What exactly is the employment situation in the US?

  • #1
russ_watters
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The discussion has always been mixed with others, so lets make this thread just about the employment situation in the US. A large part of the recent debates have focused on the viability of unemployment statistics and whether or not they accurately reflect the employment situation in the US. I will concede, right from the start, that unemployment stats alone do not tell the whole story. But be that as it may, I think the other pertinent data supports the position that the employment situation is both "good" (relative to the past) and improving.

To start, some stats:

-The official unemployment rate for the US in July was 5.0% (SOURCE)
-Jobless claims are down since last year (same source)
-Job creation is up since last year (same source)
-Adjusted for inflation, the incomes for the lower three fifths of the population have decreased slightly and the upper two fifths have increased slightly (none by more than .1% between 2002 and 2003 (2004 numbers are not out). (http://www.census.gov/hhes/www/income/histinc/h03ar.html [Broken])
-All fifths (and the top 1%) are below where they were in 1999, inflation adjusted.

Now, something claimed by others (and I'll let them substantiate it) is that the number of people in the workforce, but not employed is rising. The data, imo, is contrived: ie, not real. Others have admitted the difficulty in finding that stat, but I have speculated some reasons why the workforce would not rise as fast as the population. So, some new data for that speculation:

-The workforce participation rate of people aged 65 and older has been declining relatively steadily for the past 120 years. (SOURCE)

This is a key stat that I'd conjectured about before, but have since found: Because, as time passes, less people work as the get older, the labor force will not grow as fast as the population.

Also, something that has not yet had much of an effect, and we haven't discussed much, the baby boom generation is approaching retirement. Whatever the situation today, the coming decade will see labor foce growth drop, possibly creating a labor shortage.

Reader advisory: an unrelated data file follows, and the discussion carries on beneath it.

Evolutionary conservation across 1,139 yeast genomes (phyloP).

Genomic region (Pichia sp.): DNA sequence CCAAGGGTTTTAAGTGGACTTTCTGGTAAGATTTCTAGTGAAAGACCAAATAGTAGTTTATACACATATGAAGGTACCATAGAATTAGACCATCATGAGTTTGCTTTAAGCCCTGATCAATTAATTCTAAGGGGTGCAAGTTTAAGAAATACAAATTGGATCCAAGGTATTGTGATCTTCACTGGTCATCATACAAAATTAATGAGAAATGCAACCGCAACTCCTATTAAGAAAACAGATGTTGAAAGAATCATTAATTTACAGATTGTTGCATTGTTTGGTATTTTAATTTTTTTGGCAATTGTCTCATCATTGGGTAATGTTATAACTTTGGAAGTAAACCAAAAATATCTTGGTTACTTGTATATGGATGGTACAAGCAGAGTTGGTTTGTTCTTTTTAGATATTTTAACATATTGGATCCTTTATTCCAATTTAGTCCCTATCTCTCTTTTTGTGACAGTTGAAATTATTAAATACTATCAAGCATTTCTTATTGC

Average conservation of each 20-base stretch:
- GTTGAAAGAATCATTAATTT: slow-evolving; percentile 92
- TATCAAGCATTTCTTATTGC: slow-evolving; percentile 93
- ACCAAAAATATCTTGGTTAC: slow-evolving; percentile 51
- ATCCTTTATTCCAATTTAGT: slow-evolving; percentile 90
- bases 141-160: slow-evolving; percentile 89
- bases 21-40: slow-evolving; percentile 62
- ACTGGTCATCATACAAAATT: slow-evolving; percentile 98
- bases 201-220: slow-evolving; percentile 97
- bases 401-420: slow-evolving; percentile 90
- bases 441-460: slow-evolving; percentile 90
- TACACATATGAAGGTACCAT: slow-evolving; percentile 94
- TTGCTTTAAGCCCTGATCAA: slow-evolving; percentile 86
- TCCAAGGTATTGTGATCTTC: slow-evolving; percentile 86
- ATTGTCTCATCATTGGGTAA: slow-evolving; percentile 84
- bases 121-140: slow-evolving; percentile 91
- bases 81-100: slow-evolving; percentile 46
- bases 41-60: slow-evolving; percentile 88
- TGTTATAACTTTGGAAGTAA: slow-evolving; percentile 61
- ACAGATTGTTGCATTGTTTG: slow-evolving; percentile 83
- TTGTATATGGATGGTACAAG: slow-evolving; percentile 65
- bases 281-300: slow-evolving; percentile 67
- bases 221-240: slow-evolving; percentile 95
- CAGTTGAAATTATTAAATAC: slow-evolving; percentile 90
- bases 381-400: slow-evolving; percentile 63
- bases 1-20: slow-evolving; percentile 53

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Answers and Replies

  • #2
russ_watters
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Just a little more... We discussed the labor force growth discrepancy before, and http://immigration.about.com/cs/economicslabor/a/laborforcegrowt_2.htm [Broken] is some information that says the discrepancy may be explained by fact that the number of people working under contract, off the books, or self-employed is growing.
The nation’s two most prominent employment surveys, the CPS and the CES, are issued each month to provide an accurate picture of the nation’s employment trends, but their findings have never been further apart,” said Paul Harrington, co-author of the report. “The CPS survey (household survey of those 16 and older) and the CES (survey derived from company payroll reports) have experienced a widening gap since the end of the recession in November 2001. That’s because Americans are increasingly working on contract, are self-employed, working as consultants or earning their living off-the-books. So while companies report that they’ve got more than 726,000 fewer payroll jobs than they did in November 2001, some 2.3 million more people surveyed for CPS have managed to find work of some sort.”
 
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  • #3
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and the numbers of people in poverty
and workers WITHOUT HEALTH INSURANCE are both UP
as per studys printed in my local newspaper in the last few days

sure job numbers are up as many people are working two or more jobs
just to keep there debts down
many can only find part-time work
or jobs paying LESS then a few years ago
the rich are getting richer and the poor poorer
and the former middle class is shrinking
your boy BuSh2 has been a disaster for the working classes
 
  • #4
1,134
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Michigan's jobless rate, which at 7 percent tops the nation, and is expected to go higher next year. We also have a large group of working poor, the working uninsured, with many living from paycheck to paycheck.